Although COVID-19 is predominantly associated with fever, fatigue, generalized body ache, and pulmonary symptoms, smell and taste disorders are also common in the initial presentation of the patients [1]. Moreover, olfactory dysfunction may be the only symptom in mild disease [2]. Although it usually lasts around 1 to 3 weeks in COVID-19 [3], prolonged parosmia exceeding 10 weeks was not previously reported.

While parosmia, one of the olfactory dysfunctions, characterized by a misperception of existing odors, is more frequently detected in patients with postinfectious olfactory dysfunction, it also may occur secondary to head trauma, sinonasal abnormalities, neurodegenerative diseases, and idiopathic causes. The patients previously with a perfectly normal sense of smell reported that they typically perceived all the smell sensations as a dirty, rotten, sewage, or burning smell [4]. Viruses can lead to olfactory dysfunction by causing damage to the upper respiratory tract and olfactory neurons [5]. The mechanism underlying the olfactory dysfunction in COVID-19 is believed that olfactory epithelium cells express two receptors, ACE2 and TMPRSS2 proteases, which facilitate SARS-CoV-2 binding, replication, and accumulation [6].

In this report, we present two cases of delayed parosmia which is a rare complication after Sars-CoV-2 infection.

Case Presentation

Case 1

A 28-year-old male patient was admitted to the emergency department (ED) on July 6, 2020, with complaints of chills, fever, mild shortness of breath, myalgia, and cough. He had no other additional complaints, allergies, or relevant past medical history. His vital signs were a temperature of 37.9 °C, SpO2 of 98%, a pulse of 94 beats/min, respiratory rate of 22/min, and arterial blood pressure of 140/80 mmHg. Electrocardiography (ECG) showed a normal sinus rhythm. There was no pneumonia in chest computerized tomography (CT). The rRT-PCR from the nasopharyngeal swab was positive for SARS-CoV-2. Hydroxychloroquine 400 mg per oral (po) (200 mg twice a day) daily for 5 days was administrated. Two days after the diagnosis, the taste and smell sensations were completely lost. After 14 days of isolation, the patient had negative rRT-PCR test and started to regain his normal sense of taste about 53 days after COVID-19, but the loss of smell continued. The patient regained the sense of smell on 87th day of the infection. However, the patient reported the all the smells he perceived had distorted, similar to the smell of burnt rubber.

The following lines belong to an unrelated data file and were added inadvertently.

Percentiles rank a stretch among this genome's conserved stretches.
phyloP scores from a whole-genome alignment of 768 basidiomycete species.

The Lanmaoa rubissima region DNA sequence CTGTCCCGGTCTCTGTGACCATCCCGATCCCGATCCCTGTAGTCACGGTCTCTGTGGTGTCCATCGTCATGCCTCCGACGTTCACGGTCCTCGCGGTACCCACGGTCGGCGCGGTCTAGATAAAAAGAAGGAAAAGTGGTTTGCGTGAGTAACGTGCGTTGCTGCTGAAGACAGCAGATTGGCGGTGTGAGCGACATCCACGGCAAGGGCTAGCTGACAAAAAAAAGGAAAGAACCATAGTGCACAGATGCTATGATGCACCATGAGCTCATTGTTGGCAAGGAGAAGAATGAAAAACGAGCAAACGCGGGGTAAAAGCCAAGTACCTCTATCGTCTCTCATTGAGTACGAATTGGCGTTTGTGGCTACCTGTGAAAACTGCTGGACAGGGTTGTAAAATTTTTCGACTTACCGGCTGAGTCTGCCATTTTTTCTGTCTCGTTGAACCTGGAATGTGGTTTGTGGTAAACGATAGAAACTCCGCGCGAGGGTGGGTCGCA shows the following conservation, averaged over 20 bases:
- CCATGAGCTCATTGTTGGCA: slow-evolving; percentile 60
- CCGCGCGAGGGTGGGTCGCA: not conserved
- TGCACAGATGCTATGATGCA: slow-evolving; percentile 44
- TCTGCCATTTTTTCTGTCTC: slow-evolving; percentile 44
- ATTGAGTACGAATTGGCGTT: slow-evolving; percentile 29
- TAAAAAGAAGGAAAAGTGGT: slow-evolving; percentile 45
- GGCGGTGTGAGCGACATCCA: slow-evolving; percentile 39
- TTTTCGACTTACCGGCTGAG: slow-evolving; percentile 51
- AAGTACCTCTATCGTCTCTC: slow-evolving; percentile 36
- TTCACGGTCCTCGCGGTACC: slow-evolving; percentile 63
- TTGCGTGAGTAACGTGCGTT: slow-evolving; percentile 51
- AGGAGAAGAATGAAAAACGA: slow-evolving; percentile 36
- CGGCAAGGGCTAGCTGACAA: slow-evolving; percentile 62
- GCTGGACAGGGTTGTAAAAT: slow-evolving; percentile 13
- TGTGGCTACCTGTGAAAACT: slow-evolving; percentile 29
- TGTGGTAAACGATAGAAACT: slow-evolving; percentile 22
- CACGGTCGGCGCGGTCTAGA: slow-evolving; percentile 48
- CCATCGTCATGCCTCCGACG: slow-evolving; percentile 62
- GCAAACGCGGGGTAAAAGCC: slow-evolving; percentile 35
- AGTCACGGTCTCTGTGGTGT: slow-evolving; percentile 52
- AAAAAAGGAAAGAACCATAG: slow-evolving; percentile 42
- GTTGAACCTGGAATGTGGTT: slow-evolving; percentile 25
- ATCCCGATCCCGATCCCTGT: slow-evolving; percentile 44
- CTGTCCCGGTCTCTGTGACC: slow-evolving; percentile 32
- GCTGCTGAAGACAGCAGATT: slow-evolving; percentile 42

Case 2

A 32-year-old female patient was admitted to the ED on July 7, 2020, with no additional complaints other than myalgia and fatigue. She had no allergies or relevant past medical history. Her vital signs were normal. Initial nasopharyngeal RT-PCR test was negative. Due to the history of high-risk contact, hydroxychloroquine 400 mg po (200 mg twice a day) daily for 5 days was empirically administrated. On July 13, 2020, she was admitted to the ED again due to anosmia, loss of taste, and mild shortness of breath. In the chest CT, parenchymal infiltration typical for early findings of COVID-19 was detected. ECG showed a normal sinus rhythm. The rRT-PCR test from the nasopharyngeal swab was positive. Favipravir was administered with a loading dose of 1600 mg twice a day on day 1 and then 600 mg twice a day for another 4 days. After the treatment, other symptoms, apart from taste and smell dysfunction, improved. She started to taste and smell after about 72 days. However, she noticed that everything that she smells felt her of the smell of onion.